The city council in El Paso, Texas, has unanimously approved the hiring of outside legal counsel in their fight to get the Trump campaign to pay over half a million dollars that it owes the city in connection to a 2019 rally. The original costs totaled a little over $470,000, and the city has added a 21 percent late fee of almost $99,000. The city is continuing its fight to get the Trump campaign to pay its debt amidst citywide financial crunches due to the COVID-19 pandemic. As El Paso City Rep. Peter Svarzbein noted, “this amount of money is not inconsequential.”
In total, six city departments provided services for the Trump campaign in connection to the February 2019 rally in El Paso. Svarzbein commented as follows:
‘We all are seeing firsthand the struggles that everyday El Paso families have, in addition to the challenges that we have in our own budget. So this amount of money is not inconsequential and also the message that we send that nobody is above the law is also an important one for our community to understand as well.’
El Paso has hired the Law Office of Snapper L. Carr to assist them in their work to get the Trump campaign to pay up, although for now, the city is not planning on bringing a lawsuit. Carr’s firm will only be paid if the city successfully recovers the money that the Trump campaign owes. El Paso City Attorney Karla Nieman, noting that the “Trump campaign is likely to face a large amount of debt from the election,” said that “based on the research and the information that we’ve gathered through the city attorney’s office and the comptrollers office,” local authorities believe that “the best course of action is to ask Mr. Carr to assist us in collecting the debt.”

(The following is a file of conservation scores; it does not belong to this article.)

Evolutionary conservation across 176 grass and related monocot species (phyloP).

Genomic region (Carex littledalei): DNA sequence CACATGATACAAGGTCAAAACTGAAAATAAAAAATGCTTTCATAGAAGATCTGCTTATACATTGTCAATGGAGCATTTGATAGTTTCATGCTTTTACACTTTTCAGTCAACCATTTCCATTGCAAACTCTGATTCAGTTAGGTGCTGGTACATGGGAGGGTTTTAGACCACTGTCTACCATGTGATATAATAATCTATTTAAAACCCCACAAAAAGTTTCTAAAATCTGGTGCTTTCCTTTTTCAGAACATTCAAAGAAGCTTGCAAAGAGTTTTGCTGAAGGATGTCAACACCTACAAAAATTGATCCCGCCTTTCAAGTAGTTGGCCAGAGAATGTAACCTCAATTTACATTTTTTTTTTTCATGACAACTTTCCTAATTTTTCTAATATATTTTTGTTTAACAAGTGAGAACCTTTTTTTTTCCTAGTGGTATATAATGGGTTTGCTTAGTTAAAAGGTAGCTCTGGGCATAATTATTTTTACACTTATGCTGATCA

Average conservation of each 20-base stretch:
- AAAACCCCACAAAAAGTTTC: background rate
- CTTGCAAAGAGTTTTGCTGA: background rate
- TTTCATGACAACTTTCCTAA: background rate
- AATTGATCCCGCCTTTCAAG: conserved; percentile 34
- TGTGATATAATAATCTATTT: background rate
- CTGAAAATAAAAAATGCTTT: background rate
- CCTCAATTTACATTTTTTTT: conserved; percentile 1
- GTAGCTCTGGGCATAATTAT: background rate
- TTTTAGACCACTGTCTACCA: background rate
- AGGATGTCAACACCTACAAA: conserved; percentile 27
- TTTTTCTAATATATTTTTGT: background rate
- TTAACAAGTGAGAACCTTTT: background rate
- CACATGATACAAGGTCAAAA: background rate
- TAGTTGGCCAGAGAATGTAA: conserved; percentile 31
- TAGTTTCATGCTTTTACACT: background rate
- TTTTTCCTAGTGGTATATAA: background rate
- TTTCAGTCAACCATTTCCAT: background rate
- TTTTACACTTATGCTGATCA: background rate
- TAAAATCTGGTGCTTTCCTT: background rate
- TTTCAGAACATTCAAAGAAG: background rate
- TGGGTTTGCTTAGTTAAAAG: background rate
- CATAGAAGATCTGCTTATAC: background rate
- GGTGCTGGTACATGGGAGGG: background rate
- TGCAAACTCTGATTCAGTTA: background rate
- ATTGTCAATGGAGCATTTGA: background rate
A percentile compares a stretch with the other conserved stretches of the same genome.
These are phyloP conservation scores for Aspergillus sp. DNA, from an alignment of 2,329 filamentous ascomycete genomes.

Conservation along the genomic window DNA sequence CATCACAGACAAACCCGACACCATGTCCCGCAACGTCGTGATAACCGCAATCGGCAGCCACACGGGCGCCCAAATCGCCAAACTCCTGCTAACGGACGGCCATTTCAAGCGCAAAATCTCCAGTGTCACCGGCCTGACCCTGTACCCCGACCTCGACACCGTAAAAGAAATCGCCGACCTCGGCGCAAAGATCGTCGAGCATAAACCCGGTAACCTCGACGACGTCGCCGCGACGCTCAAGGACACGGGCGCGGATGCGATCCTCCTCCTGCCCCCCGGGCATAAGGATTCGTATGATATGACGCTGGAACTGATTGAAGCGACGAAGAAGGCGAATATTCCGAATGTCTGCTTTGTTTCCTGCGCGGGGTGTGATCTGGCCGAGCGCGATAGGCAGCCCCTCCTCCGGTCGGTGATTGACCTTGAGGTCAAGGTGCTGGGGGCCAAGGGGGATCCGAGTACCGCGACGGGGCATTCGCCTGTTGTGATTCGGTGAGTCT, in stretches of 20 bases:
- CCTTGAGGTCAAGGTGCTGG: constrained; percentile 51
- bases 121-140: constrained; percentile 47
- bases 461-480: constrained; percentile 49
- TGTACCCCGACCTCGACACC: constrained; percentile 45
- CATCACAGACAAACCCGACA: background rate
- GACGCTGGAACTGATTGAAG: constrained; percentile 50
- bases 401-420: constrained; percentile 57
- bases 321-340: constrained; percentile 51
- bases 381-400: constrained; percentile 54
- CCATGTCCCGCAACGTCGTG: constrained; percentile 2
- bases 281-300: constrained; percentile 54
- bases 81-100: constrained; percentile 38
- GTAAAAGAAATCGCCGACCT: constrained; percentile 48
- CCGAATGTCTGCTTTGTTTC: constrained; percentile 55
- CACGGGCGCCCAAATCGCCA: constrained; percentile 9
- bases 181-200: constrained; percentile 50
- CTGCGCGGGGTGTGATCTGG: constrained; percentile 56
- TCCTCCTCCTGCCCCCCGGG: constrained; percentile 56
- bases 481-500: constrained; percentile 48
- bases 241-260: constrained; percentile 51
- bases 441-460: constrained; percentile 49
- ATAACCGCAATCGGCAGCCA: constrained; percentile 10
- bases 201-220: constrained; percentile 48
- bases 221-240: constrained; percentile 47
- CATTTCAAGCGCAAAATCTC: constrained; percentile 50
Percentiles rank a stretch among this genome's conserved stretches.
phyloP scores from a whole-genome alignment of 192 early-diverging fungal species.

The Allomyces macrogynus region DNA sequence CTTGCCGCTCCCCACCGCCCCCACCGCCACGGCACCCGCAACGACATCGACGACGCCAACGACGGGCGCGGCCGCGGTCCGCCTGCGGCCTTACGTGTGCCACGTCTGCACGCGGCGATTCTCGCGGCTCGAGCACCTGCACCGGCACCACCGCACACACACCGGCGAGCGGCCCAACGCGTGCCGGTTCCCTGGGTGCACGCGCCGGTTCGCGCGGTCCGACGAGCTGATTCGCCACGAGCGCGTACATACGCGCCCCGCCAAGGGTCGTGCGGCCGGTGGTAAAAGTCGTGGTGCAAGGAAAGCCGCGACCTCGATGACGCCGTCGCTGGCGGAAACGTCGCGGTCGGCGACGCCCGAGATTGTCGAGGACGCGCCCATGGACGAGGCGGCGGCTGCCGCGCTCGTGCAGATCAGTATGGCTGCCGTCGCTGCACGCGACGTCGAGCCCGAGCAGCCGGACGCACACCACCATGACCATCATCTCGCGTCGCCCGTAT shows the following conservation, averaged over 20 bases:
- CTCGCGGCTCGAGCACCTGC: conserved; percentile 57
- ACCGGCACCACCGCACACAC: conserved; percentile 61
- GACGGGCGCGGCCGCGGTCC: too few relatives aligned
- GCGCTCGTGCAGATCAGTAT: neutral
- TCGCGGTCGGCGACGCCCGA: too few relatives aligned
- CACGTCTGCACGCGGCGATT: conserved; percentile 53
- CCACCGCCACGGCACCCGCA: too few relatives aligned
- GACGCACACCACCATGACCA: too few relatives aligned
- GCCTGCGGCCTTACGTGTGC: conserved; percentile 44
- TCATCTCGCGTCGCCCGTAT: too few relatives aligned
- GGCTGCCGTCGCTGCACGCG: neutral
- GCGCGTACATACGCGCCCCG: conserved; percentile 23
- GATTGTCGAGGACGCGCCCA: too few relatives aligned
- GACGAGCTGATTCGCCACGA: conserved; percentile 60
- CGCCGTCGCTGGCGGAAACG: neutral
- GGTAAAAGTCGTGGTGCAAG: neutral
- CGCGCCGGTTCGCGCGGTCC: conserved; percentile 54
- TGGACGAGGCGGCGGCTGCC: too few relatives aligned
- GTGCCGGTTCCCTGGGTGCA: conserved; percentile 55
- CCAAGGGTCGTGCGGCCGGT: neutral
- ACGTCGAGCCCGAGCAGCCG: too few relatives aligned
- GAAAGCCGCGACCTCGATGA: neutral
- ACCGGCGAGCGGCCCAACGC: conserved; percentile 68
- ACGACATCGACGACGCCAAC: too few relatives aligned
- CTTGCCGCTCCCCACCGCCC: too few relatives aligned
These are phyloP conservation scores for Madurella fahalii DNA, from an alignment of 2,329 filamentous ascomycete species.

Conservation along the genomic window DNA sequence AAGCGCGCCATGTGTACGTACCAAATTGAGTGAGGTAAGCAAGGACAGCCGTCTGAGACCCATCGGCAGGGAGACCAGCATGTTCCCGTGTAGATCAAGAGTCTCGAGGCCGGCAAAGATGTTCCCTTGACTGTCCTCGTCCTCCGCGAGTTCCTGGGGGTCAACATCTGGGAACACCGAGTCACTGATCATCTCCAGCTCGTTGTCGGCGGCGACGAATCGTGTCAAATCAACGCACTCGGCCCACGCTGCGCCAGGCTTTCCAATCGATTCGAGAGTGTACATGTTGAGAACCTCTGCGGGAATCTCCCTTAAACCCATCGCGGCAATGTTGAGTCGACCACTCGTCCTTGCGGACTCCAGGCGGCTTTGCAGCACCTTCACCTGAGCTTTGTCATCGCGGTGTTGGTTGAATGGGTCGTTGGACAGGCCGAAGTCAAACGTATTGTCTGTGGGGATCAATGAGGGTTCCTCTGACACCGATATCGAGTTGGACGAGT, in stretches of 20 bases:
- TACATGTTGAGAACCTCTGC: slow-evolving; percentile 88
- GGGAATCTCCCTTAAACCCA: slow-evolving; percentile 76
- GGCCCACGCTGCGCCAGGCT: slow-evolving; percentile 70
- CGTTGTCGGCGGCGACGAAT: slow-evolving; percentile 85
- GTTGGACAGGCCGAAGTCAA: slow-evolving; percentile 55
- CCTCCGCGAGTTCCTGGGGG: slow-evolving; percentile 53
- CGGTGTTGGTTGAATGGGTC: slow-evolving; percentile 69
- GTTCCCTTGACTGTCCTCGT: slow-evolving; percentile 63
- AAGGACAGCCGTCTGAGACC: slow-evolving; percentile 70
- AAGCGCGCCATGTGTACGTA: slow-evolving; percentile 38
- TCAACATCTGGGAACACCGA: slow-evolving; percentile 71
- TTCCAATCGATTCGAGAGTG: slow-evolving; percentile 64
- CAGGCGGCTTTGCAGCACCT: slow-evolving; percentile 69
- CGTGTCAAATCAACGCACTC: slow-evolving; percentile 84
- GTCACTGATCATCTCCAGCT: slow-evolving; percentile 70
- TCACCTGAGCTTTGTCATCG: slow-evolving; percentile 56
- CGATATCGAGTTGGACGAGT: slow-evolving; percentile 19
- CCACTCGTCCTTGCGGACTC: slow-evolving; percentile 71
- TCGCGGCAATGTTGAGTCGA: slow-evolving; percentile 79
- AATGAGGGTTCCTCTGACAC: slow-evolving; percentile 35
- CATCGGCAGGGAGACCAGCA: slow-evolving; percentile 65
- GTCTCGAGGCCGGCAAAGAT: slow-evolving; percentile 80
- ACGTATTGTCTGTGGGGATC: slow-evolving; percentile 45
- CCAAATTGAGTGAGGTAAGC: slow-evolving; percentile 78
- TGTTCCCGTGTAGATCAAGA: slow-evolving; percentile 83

A Trump campaign official has attempted to deny that the campaign has any responsibility for the debt. This official claimed as follows:
‘It is the U.S. Secret Service, not the campaign, which coordinates with local law enforcement. The campaign itself does not contract with local governments for police involvement. All billing inquiries should go to the Secret Service.’
In reality, according to a summary from The Philadelphia Inquirer from earlier this year, “the Secret Service does not pay for police overtime associated with protective visits,” according to a Secret Service spokesperson.
These days, the Trump campaign — or what’s left of it, at least — seems a lot more focused on its potentially pricey legal battles against the election results than on settling its outstanding debts. Reportedly, top Trump ally Rudy Giuliani, who recently joined the Trump campaign’s legal team in a Pennsylvania fight, wanted a whopping $20,000 a day, although The New York Times reports that exact details of how much Giuliani may actually be getting paid are unclear.
Giuliani hasn’t exactly been some kind of boon of success for the Trump team. The Pennsylvania case hasn’t really gone anywhere but down — recently, federal Judge Matthew Brann dismissed the case, and although the Trump team has rushed to appeal, in the meantime, Brann characterized the case as full of “strained legal arguments without merit and speculative accusations.”